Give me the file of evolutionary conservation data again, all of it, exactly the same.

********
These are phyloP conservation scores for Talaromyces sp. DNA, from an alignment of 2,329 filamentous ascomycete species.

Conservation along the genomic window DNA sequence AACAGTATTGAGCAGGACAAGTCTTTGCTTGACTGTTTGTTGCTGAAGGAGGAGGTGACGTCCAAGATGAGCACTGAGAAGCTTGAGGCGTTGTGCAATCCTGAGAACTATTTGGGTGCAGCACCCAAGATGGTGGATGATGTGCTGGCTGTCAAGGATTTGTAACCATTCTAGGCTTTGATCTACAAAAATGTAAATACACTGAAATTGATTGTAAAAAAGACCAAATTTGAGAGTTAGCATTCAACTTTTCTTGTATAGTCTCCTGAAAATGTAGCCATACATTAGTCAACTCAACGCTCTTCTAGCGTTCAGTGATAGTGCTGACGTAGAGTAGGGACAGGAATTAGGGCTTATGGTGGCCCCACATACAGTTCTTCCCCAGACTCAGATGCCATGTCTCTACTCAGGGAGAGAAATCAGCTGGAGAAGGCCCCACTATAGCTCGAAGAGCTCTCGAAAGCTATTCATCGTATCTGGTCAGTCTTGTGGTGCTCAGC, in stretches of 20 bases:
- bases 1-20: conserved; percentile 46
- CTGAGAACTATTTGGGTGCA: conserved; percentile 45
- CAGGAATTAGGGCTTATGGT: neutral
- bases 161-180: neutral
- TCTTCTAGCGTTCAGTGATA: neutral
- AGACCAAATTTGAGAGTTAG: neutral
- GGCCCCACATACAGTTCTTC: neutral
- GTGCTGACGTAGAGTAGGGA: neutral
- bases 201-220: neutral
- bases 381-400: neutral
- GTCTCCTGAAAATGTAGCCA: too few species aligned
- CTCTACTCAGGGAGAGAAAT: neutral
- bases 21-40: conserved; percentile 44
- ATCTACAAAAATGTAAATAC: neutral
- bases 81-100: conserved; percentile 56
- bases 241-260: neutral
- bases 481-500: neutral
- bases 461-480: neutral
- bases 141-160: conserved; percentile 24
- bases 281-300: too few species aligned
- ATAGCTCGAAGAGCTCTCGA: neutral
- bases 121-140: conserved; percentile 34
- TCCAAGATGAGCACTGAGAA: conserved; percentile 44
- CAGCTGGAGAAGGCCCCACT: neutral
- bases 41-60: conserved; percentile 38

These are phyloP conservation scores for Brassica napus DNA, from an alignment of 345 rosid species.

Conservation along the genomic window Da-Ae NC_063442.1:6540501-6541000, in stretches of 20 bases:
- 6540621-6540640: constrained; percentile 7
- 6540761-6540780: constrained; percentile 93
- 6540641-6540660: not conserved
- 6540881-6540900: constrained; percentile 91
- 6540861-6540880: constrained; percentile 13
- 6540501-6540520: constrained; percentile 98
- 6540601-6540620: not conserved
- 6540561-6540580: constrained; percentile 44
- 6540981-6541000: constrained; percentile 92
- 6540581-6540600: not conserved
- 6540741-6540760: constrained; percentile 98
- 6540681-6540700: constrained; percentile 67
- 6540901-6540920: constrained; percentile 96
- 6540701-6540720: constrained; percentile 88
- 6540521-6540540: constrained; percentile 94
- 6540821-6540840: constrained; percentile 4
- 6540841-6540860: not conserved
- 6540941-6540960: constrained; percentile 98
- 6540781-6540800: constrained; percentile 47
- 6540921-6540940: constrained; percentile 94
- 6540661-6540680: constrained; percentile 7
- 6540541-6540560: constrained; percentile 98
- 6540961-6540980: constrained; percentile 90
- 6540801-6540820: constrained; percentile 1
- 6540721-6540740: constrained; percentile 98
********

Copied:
These are phyloP conservation scores for Talaromyces sp. DNA, from an alignment of 2,329 filamentous ascomycete species.

Conservation along the genomic window DNA sequence AACAGTATTGAGCAGGACAAGTCTTTGCTTGACTGTTTGTTGCTGAAGGAGGAGGTGACGTCCAAGATGAGCACTGAGAAGCTTGAGGCGTTGTGCAATCCTGAGAACTATTTGGGTGCAGCACCCAAGATGGTGGATGATGTGCTGGCTGTCAAGGATTTGTAACCATTCTAGGCTTTGATCTACAAAAATGTAAATACACTGAAATTGATTGTAAAAAAGACCAAATTTGAGAGTTAGCATTCAACTTTTCTTGTATAGTCTCCTGAAAATGTAGCCATACATTAGTCAACTCAACGCTCTTCTAGCGTTCAGTGATAGTGCTGACGTAGAGTAGGGACAGGAATTAGGGCTTATGGTGGCCCCACATACAGTTCTTCCCCAGACTCAGATGCCATGTCTCTACTCAGGGAGAGAAATCAGCTGGAGAAGGCCCCACTATAGCTCGAAGAGCTCTCGAAAGCTATTCATCGTATCTGGTCAGTCTTGTGGTGCTCAGC, in stretches of 20 bases:
- bases 1-20: conserved; percentile 46
- CTGAGAACTATTTGGGTGCA: conserved; percentile 45
- CAGGAATTAGGGCTTATGGT: neutral
- bases 161-180: neutral
- TCTTCTAGCGTTCAGTGATA: neutral
- AGACCAAATTTGAGAGTTAG: neutral
- GGCCCCACATACAGTTCTTC: neutral
- GTGCTGACGTAGAGTAGGGA: neutral
- bases 201-220: neutral
- bases 381-400: neutral
- GTCTCCTGAAAATGTAGCCA: too few species aligned
- CTCTACTCAGGGAGAGAAAT: neutral
- bases 21-40: conserved; percentile 44
- ATCTACAAAAATGTAAATAC: neutral
- bases 81-100: conserved; percentile 56
- bases 241-260: neutral
- bases 481-500: neutral
- bases 461-480: neutral
- bases 141-160: conserved; percentile 24
- bases 281-300: too few species aligned
- ATAGCTCGAAGAGCTCTCGA: neutral
- bases 121-140: conserved; percentile 34
- TCCAAGATGAGCACTGAGAA: conserved; percentile 44
- CAGCTGGAGAAGGCCCCACT: neutral
- bases 41-60: conserved; percentile 38

These are phyloP conservation scores for Brassica napus DNA, from an alignment of 345 rosid species.

Conservation along the genomic window Da-Ae NC_063442.1:6540501-6541000, in stretches of 20 bases:
- 6540621-6540640: constrained; percentile 7
- 6540761-6540780: constrained; percentile 93
- 6540641-6540660: not conserved
- 6540881-6540900: constrained; percentile 91
- 6540861-6540880: constrained; percentile 13
- 6540501-6540520: constrained; percentile 98
- 6540601-6540620: not conserved
- 6540561-6540580: constrained; percentile 44
- 6540981-6541000: constrained; percentile 92
- 6540581-6540600: not conserved
- 6540741-6540760: constrained; percentile 98
- 6540681-6540700: constrained; percentile 67
- 6540901-6540920: constrained; percentile 96
- 6540701-6540720: constrained; percentile 88
- 6540521-6540540: constrained; percentile 94
- 6540821-6540840: constrained; percentile 4
- 6540841-6540860: not conserved
- 6540941-6540960: constrained; percentile 98
- 6540781-6540800: constrained; percentile 47
- 6540921-6540940: constrained; percentile 94
- 6540661-6540680: constrained; percentile 7
- 6540541-6540560: constrained; percentile 98
- 6540961-6540980: constrained; percentile 90
- 6540801-6540820: constrained; percentile 1
- 6540721-6540740: constrained; percentile 98